The removable speaker assembly or amplifier A typically has a speaker housing or enclosure 10 with a front side 10 f and a rear side 10 r. At least one acoustical device or speaker 12 is mounted within the speaker housing 10 and when energized directs a primary portion P of the audio output through the front side 10 f of the speaker housing 10. The rear side 10 r is substantially open and a secondary portion S of the audio output passes through the opening 10 n in a direction generally opposite that of the primary portion P.
The speaker assembly A includes an electronic amplifier 10 a with adjusting knobs 10 k to amplify the electrical signals from musical instruments. Feet lot may be provided for support of the speaker assembly A. The front 10 f of the speaker assembly 10 a may be covered with a grille-cloth 10 q to cover the speaker 12 while allowing the passage of the audio energy through the cloth without substantial degradation of the audio output.
The sound enhancing cabinet C includes the enclosure E formed to have panels defining a front side F, back side B, upper side U, lower side L and two side walls 14 r and 14 1 . The enclosure E has a substantially hollow interior I.
The positioning means N with the front side F of the enclosure E removably maintains the rear side 10 r of the speaker assembly A adjacent a first area 16 of the front side E of the enclosure E. Preferably, positioning means N maintains the removable speaker assembly A in a slanted or cradled position whereby the speaker assembly A directs the primary portion P of the audio output above a horizontal axis H. Referring to FIG. 2 the arrow H shows the horizontal axis relative to the sound enhancing cabinet C, and the arrow P generally depicts the direction in which the speaker 12 points or directs the primary portion P of the audio output.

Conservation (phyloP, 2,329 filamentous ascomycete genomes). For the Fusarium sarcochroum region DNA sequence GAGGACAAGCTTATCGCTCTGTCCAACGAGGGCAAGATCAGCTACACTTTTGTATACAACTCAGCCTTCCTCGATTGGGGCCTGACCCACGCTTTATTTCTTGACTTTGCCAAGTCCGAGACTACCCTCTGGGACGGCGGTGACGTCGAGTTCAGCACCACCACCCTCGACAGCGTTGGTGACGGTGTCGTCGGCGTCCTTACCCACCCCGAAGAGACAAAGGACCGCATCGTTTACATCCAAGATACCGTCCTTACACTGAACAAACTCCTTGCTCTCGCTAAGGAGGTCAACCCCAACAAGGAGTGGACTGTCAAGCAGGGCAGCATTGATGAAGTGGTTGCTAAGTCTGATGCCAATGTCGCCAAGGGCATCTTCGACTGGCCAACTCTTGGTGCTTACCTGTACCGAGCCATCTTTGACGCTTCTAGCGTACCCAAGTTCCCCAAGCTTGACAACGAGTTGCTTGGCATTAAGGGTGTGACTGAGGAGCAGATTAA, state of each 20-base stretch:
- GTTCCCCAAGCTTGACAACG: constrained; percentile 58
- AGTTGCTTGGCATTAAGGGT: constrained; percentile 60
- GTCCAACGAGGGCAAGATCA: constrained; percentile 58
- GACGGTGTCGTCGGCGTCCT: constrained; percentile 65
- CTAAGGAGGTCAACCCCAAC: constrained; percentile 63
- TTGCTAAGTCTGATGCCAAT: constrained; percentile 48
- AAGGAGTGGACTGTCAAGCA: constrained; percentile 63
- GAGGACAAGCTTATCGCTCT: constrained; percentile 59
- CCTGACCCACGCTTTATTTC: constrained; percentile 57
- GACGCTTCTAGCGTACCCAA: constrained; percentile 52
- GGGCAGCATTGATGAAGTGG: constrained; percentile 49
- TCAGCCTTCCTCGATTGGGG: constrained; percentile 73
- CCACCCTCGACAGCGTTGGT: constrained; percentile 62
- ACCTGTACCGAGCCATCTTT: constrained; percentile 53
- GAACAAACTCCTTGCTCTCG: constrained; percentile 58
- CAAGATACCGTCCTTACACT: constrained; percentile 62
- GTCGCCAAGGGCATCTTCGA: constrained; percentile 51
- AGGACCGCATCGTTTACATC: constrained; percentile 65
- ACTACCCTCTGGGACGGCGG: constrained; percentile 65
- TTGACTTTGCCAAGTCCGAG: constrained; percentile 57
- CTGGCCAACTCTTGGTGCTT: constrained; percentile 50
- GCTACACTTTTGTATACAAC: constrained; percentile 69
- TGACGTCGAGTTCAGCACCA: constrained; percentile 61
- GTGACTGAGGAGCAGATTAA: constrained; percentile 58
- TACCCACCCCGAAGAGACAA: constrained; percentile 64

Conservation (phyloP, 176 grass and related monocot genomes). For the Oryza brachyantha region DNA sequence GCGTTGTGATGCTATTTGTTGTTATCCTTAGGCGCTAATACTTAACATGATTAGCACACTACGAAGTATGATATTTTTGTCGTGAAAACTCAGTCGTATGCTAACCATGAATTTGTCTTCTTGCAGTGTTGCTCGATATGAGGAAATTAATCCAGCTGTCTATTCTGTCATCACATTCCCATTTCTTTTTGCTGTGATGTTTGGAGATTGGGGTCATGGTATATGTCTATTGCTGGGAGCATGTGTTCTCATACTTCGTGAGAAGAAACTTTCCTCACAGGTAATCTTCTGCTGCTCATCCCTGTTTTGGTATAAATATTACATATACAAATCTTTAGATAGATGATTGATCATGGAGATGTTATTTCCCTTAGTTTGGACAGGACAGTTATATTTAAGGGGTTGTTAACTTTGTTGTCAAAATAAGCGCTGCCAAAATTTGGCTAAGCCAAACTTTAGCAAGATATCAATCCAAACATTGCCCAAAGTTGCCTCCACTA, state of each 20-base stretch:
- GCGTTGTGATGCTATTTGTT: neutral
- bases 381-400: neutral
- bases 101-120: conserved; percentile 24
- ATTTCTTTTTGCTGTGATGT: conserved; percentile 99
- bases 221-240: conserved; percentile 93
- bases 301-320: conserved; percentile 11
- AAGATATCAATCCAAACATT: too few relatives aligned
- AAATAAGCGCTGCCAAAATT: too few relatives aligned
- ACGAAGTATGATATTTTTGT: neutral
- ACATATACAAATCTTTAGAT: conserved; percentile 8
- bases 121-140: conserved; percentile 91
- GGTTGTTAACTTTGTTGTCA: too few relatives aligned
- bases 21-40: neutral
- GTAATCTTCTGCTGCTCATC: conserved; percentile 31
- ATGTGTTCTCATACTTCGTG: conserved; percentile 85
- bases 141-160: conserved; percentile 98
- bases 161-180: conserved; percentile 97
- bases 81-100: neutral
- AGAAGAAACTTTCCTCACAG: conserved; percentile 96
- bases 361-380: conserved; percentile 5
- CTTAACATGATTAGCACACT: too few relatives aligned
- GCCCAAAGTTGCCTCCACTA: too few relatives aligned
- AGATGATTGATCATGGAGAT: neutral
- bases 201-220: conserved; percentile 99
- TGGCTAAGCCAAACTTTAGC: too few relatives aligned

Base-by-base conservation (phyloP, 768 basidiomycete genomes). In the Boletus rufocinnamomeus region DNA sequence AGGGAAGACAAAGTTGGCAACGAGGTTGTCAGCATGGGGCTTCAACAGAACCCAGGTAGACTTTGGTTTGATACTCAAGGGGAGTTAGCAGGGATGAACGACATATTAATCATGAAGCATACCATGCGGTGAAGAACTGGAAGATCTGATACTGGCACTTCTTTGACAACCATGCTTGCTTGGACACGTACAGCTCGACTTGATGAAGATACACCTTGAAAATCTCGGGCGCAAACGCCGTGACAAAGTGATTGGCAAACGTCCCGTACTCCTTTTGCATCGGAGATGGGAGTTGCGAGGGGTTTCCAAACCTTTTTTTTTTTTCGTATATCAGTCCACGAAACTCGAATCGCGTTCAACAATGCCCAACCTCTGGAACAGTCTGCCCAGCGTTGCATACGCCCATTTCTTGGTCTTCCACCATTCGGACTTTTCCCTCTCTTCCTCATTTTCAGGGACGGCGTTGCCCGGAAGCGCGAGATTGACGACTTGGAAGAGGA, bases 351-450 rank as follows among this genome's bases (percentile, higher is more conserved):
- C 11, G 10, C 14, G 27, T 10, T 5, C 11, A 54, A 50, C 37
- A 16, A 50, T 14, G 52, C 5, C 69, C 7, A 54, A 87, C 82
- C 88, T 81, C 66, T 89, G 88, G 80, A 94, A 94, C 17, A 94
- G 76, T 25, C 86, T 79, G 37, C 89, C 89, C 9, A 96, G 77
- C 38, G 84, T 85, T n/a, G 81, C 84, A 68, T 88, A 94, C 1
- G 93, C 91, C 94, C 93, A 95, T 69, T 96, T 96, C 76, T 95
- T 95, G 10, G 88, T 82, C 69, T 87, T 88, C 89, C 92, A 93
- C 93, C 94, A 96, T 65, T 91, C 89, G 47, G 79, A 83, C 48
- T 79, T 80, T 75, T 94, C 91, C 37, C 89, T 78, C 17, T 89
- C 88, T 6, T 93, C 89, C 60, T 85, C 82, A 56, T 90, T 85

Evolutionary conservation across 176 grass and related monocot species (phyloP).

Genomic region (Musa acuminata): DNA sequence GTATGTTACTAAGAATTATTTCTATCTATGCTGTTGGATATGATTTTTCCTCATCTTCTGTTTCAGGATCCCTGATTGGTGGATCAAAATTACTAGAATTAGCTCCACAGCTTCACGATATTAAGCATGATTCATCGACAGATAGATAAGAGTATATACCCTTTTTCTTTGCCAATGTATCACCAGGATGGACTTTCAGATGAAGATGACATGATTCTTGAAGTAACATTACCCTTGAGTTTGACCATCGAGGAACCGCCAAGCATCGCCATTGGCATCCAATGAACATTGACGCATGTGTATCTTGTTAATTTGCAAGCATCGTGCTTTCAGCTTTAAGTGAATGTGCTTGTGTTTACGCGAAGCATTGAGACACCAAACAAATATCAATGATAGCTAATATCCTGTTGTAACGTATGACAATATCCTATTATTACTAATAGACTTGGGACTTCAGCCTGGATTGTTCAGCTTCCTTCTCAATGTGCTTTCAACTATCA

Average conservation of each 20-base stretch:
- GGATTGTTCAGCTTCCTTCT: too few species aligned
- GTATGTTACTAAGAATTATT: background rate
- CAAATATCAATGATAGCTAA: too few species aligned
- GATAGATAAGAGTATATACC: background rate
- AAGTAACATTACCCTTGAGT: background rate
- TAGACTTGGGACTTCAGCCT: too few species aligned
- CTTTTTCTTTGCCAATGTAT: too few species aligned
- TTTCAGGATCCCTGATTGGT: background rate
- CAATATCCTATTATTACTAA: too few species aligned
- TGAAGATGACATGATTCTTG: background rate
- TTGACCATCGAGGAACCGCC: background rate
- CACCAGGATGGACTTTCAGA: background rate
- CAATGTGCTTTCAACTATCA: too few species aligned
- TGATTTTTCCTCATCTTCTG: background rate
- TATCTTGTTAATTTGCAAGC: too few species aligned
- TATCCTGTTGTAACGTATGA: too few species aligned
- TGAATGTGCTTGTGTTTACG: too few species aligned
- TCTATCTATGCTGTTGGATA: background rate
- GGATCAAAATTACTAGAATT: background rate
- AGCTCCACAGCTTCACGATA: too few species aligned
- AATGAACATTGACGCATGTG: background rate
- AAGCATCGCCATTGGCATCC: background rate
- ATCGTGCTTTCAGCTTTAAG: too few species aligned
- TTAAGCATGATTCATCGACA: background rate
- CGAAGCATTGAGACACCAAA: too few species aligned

The sound transmitting means T (FIG. 2) with the first area 16 of the front side F of the enclosure E communicates the secondary portion S of the audio output from the removable speaker assembly A into the hollow interior I of the enclosure E. Preferably the narrowed upper extent of the sound transmitting means T is an aperture or opening 24 formed in the first area 16 of the front side 10 f of the enclosure E. Aperture 24 and opening 10 n of speaker assembly A are of complementary sizes such that when speaker assembly A is cradle-positioned on the sound enhancing cabinet C, essentially all of the secondary portion of the audio output is communicated rearwardly and downwardly into the interior I of the enclosure E. A strip 26 attached to the side of the first area 16 adjacent speaker assembly A extends around opening 24 to cushion the speaker assembly A against the front side F of the enclosure E. The strip 216 also acts as a sound seal between the enclosure E and the speaker assembly A.